Tag Archives: Trivia
I’ve Written Miles of Line With an Ink Pen and Slashed a Sword Through the Air…For me The Jury’s Still Out
Don’t ya just love cliché’s? There’s one in particular I’ve heard most of my life, and that is: the pen is mightier than the sword. I know what Edward Bulwer-Lytton was trying to say in 1839, and it certainly rings true, but when I attempt to embrace it, try as I might, I cannot. Each time the saying comes to mind, even though I’m a writer, I envision myself bringing a ball point pen to a sword fight–not a pretty sight. Nuff said.
Since I brought up the subject of being a writer, I’d like to mention the many new words you run across as you write. Along with writing, I’ve always had a good memory. Put the two together, add a little curiosity, and you’ll come up with someone who has a flair for trivia. I often receive compliments on my ability to retain a myriad of information, which translates into a proficiency for trivia. Now, we all know what trivia is–which means my claim to fame is a head full of useless information.
I hate to say it, but it looks like I’ve written myself into another corner. On the plus side, that’s more work for me.
Collisions can Bring About Many Things i.e. An Overwhelming Psychotic Episode Pulling You Into the Belief That you Have a Best Selling Novel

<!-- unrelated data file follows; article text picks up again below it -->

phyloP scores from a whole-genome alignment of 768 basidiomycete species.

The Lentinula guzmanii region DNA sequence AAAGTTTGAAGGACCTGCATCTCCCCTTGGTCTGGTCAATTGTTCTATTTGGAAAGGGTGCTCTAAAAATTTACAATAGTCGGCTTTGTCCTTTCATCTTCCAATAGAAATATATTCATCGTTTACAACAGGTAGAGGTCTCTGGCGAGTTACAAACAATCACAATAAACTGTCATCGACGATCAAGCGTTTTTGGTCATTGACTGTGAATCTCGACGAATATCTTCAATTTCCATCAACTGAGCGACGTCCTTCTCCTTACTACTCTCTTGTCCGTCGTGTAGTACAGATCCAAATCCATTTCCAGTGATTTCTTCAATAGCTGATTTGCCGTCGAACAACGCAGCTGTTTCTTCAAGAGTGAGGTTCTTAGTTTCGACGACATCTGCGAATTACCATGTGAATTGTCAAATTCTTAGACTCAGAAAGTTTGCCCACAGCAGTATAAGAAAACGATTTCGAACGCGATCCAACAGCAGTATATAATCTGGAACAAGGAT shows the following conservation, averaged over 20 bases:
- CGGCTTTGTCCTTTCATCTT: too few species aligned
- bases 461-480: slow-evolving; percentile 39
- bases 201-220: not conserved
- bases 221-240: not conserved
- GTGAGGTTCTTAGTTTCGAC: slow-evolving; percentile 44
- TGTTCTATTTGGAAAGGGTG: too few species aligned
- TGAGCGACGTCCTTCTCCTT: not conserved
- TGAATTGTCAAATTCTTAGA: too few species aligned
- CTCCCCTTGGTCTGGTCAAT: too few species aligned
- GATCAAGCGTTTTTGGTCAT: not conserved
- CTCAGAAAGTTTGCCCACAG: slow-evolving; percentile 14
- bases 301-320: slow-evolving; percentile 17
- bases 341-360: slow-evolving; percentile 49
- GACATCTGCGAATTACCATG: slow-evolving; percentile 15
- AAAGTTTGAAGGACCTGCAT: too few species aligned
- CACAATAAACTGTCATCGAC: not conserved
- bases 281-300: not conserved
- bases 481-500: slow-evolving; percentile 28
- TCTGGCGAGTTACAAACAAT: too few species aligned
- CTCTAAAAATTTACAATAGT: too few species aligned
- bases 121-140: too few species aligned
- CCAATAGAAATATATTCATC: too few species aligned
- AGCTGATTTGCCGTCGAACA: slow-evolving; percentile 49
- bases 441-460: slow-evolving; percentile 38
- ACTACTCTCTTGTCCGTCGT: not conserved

The phrase, “naked as a jaybird,” kinda rings a bell, don’t ya think? It’s a cliché I’ve heard the better part of my life. This saying is something I’ve never given much thought to, but the other day we happened to collide and I was forced to delve deeper into this decade’s old phrase. I found several explanations, but the one I chose began in the 1920’s penal system. Jailbird was shortened to J-bird. Naked as a J-bird or Jaybird came about as new prisoners were indoctrinated to the ins and outs of their recently acquired living area. They were forced to walk from one end of the prison to the other completely naked, thus “naked as a jaybird.”
Not very exciting, huh? It’s like trivia, (which I love) lots of fun to play, but boil it down and what you end up with is useless information. Now, if you were to take a phrase, such as, “Naked as a Jaybird,” build around it with the precise words, you could end up with a whiz-bang novel.
See what we were able to do? Take a lowly catch phrase and turn it into a best seller. Wow, what an afternoon! I’ll probably be starting my book tour next week, so check my website often for a venue near you.
In the years I have been putting ink to paper, or more appropriately virtual ink to virtual paper (it is required by law that I phrase it that way because some of what I’ve been doing sure ain’t what you would call writing) I have learned a great many things, both pro and con.